[Sca-cooks] Aftermath of a Visit to an Oriental Market

Phil Troy / G. Tacitus Adamantius adamantius1 at verizon.net
Sun Feb 15 08:33:42 PST 2009

On Feb 15, 2009, at 10:36 AM, Kingstaste wrote:

> Oh, heck, Vincenzo, I thought you went SHOPPING or something!  LOL
> Mistress Honnoria from Aethelmarc was here a couple of weeks back  
> and we hit
> 3 huge Oriental markets.  She flew down with a carry-on pack and  
> flew home
> with a LARGE duffle bag full of food, Bento box supplies, and Trader  
> Joe's
> snacks.  I just bought a 'few' things, and I still out-shopped you  
> there!
> Well, what can I say.  I hate shopping, unless we are talking about  
> food
> shopping, and then: Watch Out! :)
> Christianna

In re shopping, we had an interesting experience yesterday. We live in  
a sort of semi-industrial-looking neighborhood, with about as many  
small warehouses and factory-type buildings as there are apartment  
buildings and frame houses.

I've been seeing references on sites like Zagat and Chowhound to a  
slightly sinister-sounding, high-end Italian restaurant in my  
neighborhood, distinguished by allegedly excellent food, terrible,  
snooty service, and an allegedly remote location (I beg your pardon;  
it's a whopping five blocks -- maybe a quarter mile -- from either of  
two subway stations, with both valet parking and free street parking  
for drivers). The place is apparently eight or nine years old, but  
does indeed look like a factory or a small warehouse from outside, but  
I had never succeeded in finding them until recently (three blocks  
from my front door), and never went in until yesterday.

They also function, during the day, as a small-selection, wholesale  
and retail vendor of imported Italian foods.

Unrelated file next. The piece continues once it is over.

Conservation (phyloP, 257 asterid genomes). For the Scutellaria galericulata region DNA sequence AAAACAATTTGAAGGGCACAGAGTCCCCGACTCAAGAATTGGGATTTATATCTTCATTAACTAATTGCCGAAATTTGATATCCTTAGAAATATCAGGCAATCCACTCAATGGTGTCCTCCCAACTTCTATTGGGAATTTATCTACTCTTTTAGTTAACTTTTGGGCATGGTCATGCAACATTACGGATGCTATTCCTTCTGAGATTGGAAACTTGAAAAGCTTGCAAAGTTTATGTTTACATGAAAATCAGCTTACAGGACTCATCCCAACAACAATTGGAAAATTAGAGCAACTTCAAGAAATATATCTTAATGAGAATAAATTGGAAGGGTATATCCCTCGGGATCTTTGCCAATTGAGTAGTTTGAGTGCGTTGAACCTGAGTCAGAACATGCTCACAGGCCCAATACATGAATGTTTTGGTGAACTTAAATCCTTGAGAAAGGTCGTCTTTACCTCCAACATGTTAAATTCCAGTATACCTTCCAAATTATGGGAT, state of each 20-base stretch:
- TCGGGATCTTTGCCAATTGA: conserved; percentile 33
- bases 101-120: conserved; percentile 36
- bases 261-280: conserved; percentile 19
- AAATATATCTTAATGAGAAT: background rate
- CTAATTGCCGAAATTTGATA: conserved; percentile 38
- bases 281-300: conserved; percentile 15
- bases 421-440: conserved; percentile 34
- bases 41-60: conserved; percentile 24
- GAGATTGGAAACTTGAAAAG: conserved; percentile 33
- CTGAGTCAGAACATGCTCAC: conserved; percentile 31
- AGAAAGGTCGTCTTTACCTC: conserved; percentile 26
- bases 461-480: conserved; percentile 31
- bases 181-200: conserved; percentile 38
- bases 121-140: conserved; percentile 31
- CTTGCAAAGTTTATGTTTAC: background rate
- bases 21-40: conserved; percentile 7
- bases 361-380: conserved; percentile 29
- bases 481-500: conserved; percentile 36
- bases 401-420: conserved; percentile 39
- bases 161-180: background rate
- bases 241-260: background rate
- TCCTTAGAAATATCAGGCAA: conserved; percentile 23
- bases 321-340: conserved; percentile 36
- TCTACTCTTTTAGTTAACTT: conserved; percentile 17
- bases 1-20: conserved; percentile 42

It was pretty bizarre... generally I go by on a bicycle, and once or  
twice I've had to deal with one or more black, chauffeur-driven SUV's  
(the drivers look like functioning bodyguard types) peeling out of the  
driveway and into the street at maybe 50 mph just as I'm passing.

Consequently, we tend to refer to this place around our house as La  
Cosa Nostra Money-Laundering Restaurant And Gourmet Shop. I really  
have no actual reason to believe they're not simply what they say they  
are, a wholesale and retail gourmet shop that runs a brick-oven  
pizzeria and wine bar during the day, and a small, exclusive  
restaurant in the front of the house at night, but I always expect to  
meet a shady-looking guy standing on their otherwise seemingly  
abandoned street corner, reaching into his coat pocket and whispering,  
"Psst! Hey, buddy... Wanna buy a hot mostardo di frutta? I got some  
nice white truffles..."

Well, we were out on a local stroll yesterday and we went in, walked  
past the empty restaurant tables (it was maybe 3PM, so emptiness was  
not too surprising) toward the brighter-lit rear section where there  
were cold cases and shelves. It reminded me of a movie set of a small  
restaurant built inside a soundstage, and then in the back there was  
another movie set of a small Italian deli... very strange, and a  
little hard to describe.

They had some nice stuff in there, including a wide assortment of  
dried and fresh sausages and cheeses, oils and vinegars. Every so  
often someone would run out of the kitchen, grab something off a shelf  
or out of the freezer (which for some reason included lots of frozen  
heart-shaped lobster ravioli; I can't imagine why... ;-)  ), and carry  
it back into the kitchen. I guess the shop doubles as the restaurant's  
pantry. Rumor has it the house pasta dish is a fettucine dish with  
pancetta, cream and parmigiano served in a the hollowed-out rind of a  
parmigiano wheel... I'm assuming this is for people wishing to commit  
cholesterol suicide.

We came away with some jars of black olive paste, some sheep's milk  
cheese with white truffle, a loaf of Tuscan peasant bread, and some  
dry fennel-flavored sausage, like pepperoni with fennel instead of red  
pepper, and a jar of the aforementioned mostardo di frutta, which is a  
apparently a Lombard thang almost identical to period compost recipes  
from the Forme of Cury or Le Menagier, among others: whole, small  
fruits preserved in a sweet-and-sour mustard-spiked syrup.

Another of these weird little finds one occasionally makes right under  
your nose...


"Most men worry about their own bellies, and other people's souls,  
when we all ought to worry about our own souls, and other people's  
			-- Rabbi Israel Salanter

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